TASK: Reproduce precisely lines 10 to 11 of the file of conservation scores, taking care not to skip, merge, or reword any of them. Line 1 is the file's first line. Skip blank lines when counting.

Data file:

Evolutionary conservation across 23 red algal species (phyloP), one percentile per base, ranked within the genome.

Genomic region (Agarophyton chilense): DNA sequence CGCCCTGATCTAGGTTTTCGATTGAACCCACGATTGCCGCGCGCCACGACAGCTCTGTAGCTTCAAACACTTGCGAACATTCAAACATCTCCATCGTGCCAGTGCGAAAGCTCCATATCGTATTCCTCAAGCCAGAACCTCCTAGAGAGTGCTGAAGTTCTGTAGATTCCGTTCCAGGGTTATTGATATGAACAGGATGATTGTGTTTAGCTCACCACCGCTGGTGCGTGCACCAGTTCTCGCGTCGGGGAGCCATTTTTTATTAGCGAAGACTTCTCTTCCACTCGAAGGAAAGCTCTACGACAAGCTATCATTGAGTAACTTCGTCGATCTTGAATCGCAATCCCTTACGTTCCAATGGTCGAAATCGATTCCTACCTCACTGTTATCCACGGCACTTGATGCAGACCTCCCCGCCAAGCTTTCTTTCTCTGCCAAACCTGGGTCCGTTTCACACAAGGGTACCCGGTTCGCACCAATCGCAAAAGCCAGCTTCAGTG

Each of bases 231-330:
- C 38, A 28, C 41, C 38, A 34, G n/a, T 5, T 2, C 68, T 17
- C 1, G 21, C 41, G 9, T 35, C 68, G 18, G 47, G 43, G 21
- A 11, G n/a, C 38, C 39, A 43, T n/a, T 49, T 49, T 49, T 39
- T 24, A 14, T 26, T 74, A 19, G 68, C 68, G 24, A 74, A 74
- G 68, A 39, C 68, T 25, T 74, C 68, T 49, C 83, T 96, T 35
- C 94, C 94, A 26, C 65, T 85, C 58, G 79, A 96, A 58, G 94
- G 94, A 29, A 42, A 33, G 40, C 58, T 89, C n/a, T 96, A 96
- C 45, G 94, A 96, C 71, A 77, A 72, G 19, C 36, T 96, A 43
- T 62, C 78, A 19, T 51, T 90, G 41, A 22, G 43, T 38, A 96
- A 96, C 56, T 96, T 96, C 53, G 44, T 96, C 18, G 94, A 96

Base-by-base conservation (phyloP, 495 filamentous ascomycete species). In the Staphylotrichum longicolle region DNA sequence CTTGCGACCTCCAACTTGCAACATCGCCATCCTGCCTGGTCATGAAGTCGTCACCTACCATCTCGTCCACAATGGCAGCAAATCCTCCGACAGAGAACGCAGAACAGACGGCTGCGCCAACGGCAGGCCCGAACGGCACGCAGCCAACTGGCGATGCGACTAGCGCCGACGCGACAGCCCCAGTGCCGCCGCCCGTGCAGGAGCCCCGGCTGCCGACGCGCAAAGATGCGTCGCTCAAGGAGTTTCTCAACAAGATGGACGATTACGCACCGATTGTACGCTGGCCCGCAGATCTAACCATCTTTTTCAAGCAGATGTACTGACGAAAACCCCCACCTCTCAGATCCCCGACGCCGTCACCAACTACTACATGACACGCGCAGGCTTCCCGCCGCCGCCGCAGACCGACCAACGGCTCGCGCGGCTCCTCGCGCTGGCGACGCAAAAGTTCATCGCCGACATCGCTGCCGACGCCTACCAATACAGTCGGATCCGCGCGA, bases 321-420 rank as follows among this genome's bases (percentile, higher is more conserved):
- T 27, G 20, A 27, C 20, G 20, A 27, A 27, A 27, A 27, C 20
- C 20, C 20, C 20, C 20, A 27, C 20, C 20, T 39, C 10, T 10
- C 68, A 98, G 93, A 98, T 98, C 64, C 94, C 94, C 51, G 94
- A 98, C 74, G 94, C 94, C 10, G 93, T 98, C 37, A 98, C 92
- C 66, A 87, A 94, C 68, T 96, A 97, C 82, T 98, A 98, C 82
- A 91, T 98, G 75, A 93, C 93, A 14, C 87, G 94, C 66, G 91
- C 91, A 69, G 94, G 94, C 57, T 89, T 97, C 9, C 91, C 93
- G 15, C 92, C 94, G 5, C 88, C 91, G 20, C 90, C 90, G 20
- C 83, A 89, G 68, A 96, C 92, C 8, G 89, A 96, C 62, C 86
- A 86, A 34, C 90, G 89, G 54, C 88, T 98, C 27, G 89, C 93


- G 94, A 29, A 42, A 33, G 40, C 58, T 89, C n/a, T 96, A 96
- C 45, G 94, A 96, C 71, A 77, A 72, G 19, C 36, T 96, A 43